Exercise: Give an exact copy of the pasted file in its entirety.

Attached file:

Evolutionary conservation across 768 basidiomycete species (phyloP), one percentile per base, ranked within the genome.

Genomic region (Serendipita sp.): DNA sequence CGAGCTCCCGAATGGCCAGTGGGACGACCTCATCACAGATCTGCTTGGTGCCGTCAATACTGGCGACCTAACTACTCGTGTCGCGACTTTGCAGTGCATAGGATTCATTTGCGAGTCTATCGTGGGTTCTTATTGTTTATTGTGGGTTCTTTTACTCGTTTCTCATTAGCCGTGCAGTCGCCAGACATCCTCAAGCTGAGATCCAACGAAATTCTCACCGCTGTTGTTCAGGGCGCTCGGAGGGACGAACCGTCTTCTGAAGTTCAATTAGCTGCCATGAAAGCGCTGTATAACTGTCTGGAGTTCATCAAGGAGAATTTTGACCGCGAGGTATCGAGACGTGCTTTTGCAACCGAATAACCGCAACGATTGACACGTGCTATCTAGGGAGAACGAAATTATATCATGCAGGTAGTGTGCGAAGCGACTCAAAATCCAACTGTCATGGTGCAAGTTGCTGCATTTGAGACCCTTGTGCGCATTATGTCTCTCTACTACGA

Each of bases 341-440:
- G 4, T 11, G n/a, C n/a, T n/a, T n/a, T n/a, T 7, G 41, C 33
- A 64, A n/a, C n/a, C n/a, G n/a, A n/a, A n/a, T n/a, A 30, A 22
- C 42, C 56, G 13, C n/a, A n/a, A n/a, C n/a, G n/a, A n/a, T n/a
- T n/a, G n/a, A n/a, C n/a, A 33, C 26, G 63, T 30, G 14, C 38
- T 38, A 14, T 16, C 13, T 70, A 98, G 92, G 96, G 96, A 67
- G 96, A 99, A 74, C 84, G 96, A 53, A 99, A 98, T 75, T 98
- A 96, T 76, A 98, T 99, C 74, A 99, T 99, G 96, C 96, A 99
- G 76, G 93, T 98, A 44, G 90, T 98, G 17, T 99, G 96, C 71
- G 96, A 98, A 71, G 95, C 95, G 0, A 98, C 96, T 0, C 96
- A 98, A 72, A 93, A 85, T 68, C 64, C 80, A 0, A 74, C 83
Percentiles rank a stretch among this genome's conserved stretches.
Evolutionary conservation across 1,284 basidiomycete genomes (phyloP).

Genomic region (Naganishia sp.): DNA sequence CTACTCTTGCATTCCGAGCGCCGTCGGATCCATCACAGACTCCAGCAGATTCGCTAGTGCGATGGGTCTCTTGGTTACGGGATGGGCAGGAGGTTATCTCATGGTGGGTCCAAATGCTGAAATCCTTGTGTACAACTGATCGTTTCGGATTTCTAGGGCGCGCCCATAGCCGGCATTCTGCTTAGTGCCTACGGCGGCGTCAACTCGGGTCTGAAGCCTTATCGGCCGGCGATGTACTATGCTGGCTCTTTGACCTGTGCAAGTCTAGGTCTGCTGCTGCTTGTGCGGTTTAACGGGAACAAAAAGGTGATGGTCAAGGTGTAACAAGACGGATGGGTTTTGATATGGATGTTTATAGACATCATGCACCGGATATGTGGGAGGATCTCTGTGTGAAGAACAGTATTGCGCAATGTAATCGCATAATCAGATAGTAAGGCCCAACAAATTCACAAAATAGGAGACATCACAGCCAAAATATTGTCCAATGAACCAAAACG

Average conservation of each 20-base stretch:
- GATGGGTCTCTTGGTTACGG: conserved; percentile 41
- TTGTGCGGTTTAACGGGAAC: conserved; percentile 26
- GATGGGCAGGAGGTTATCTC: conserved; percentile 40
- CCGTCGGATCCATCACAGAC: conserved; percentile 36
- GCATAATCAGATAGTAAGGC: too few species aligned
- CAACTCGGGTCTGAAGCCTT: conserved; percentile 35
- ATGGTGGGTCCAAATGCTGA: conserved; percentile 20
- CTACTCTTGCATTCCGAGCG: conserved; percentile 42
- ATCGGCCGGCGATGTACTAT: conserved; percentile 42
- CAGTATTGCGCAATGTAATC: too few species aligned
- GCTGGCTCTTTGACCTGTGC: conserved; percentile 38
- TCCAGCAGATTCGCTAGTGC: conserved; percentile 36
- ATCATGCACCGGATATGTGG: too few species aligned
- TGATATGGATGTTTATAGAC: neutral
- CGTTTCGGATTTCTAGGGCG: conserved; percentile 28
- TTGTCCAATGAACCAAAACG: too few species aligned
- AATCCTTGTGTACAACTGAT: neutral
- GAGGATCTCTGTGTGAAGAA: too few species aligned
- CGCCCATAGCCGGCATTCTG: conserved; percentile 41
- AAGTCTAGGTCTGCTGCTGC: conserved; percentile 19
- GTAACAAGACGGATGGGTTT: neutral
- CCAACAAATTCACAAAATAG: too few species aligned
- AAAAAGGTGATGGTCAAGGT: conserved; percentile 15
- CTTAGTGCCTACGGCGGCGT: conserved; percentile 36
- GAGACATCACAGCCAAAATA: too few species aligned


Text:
Evolutionary conservation across 768 basidiomycete species (phyloP), one percentile per base, ranked within the genome.

Genomic region (Serendipita sp.): DNA sequence CGAGCTCCCGAATGGCCAGTGGGACGACCTCATCACAGATCTGCTTGGTGCCGTCAATACTGGCGACCTAACTACTCGTGTCGCGACTTTGCAGTGCATAGGATTCATTTGCGAGTCTATCGTGGGTTCTTATTGTTTATTGTGGGTTCTTTTACTCGTTTCTCATTAGCCGTGCAGTCGCCAGACATCCTCAAGCTGAGATCCAACGAAATTCTCACCGCTGTTGTTCAGGGCGCTCGGAGGGACGAACCGTCTTCTGAAGTTCAATTAGCTGCCATGAAAGCGCTGTATAACTGTCTGGAGTTCATCAAGGAGAATTTTGACCGCGAGGTATCGAGACGTGCTTTTGCAACCGAATAACCGCAACGATTGACACGTGCTATCTAGGGAGAACGAAATTATATCATGCAGGTAGTGTGCGAAGCGACTCAAAATCCAACTGTCATGGTGCAAGTTGCTGCATTTGAGACCCTTGTGCGCATTATGTCTCTCTACTACGA

Each of bases 341-440:
- G 4, T 11, G n/a, C n/a, T n/a, T n/a, T n/a, T 7, G 41, C 33
- A 64, A n/a, C n/a, C n/a, G n/a, A n/a, A n/a, T n/a, A 30, A 22
- C 42, C 56, G 13, C n/a, A n/a, A n/a, C n/a, G n/a, A n/a, T n/a
- T n/a, G n/a, A n/a, C n/a, A 33, C 26, G 63, T 30, G 14, C 38
- T 38, A 14, T 16, C 13, T 70, A 98, G 92, G 96, G 96, A 67
- G 96, A 99, A 74, C 84, G 96, A 53, A 99, A 98, T 75, T 98
- A 96, T 76, A 98, T 99, C 74, A 99, T 99, G 96, C 96, A 99
- G 76, G 93, T 98, A 44, G 90, T 98, G 17, T 99, G 96, C 71
- G 96, A 98, A 71, G 95, C 95, G 0, A 98, C 96, T 0, C 96
- A 98, A 72, A 93, A 85, T 68, C 64, C 80, A 0, A 74, C 83
Percentiles rank a stretch among this genome's conserved stretches.
Evolutionary conservation across 1,284 basidiomycete genomes (phyloP).

Genomic region (Naganishia sp.): DNA sequence CTACTCTTGCATTCCGAGCGCCGTCGGATCCATCACAGACTCCAGCAGATTCGCTAGTGCGATGGGTCTCTTGGTTACGGGATGGGCAGGAGGTTATCTCATGGTGGGTCCAAATGCTGAAATCCTTGTGTACAACTGATCGTTTCGGATTTCTAGGGCGCGCCCATAGCCGGCATTCTGCTTAGTGCCTACGGCGGCGTCAACTCGGGTCTGAAGCCTTATCGGCCGGCGATGTACTATGCTGGCTCTTTGACCTGTGCAAGTCTAGGTCTGCTGCTGCTTGTGCGGTTTAACGGGAACAAAAAGGTGATGGTCAAGGTGTAACAAGACGGATGGGTTTTGATATGGATGTTTATAGACATCATGCACCGGATATGTGGGAGGATCTCTGTGTGAAGAACAGTATTGCGCAATGTAATCGCATAATCAGATAGTAAGGCCCAACAAATTCACAAAATAGGAGACATCACAGCCAAAATATTGTCCAATGAACCAAAACG

Average conservation of each 20-base stretch:
- GATGGGTCTCTTGGTTACGG: conserved; percentile 41
- TTGTGCGGTTTAACGGGAAC: conserved; percentile 26
- GATGGGCAGGAGGTTATCTC: conserved; percentile 40
- CCGTCGGATCCATCACAGAC: conserved; percentile 36
- GCATAATCAGATAGTAAGGC: too few species aligned
- CAACTCGGGTCTGAAGCCTT: conserved; percentile 35
- ATGGTGGGTCCAAATGCTGA: conserved; percentile 20
- CTACTCTTGCATTCCGAGCG: conserved; percentile 42
- ATCGGCCGGCGATGTACTAT: conserved; percentile 42
- CAGTATTGCGCAATGTAATC: too few species aligned
- GCTGGCTCTTTGACCTGTGC: conserved; percentile 38
- TCCAGCAGATTCGCTAGTGC: conserved; percentile 36
- ATCATGCACCGGATATGTGG: too few species aligned
- TGATATGGATGTTTATAGAC: neutral
- CGTTTCGGATTTCTAGGGCG: conserved; percentile 28
- TTGTCCAATGAACCAAAACG: too few species aligned
- AATCCTTGTGTACAACTGAT: neutral
- GAGGATCTCTGTGTGAAGAA: too few species aligned
- CGCCCATAGCCGGCATTCTG: conserved; percentile 41
- AAGTCTAGGTCTGCTGCTGC: conserved; percentile 19
- GTAACAAGACGGATGGGTTT: neutral
- CCAACAAATTCACAAAATAG: too few species aligned
- AAAAAGGTGATGGTCAAGGT: conserved; percentile 15
- CTTAGTGCCTACGGCGGCGT: conserved; percentile 36
- GAGACATCACAGCCAAAATA: too few species aligned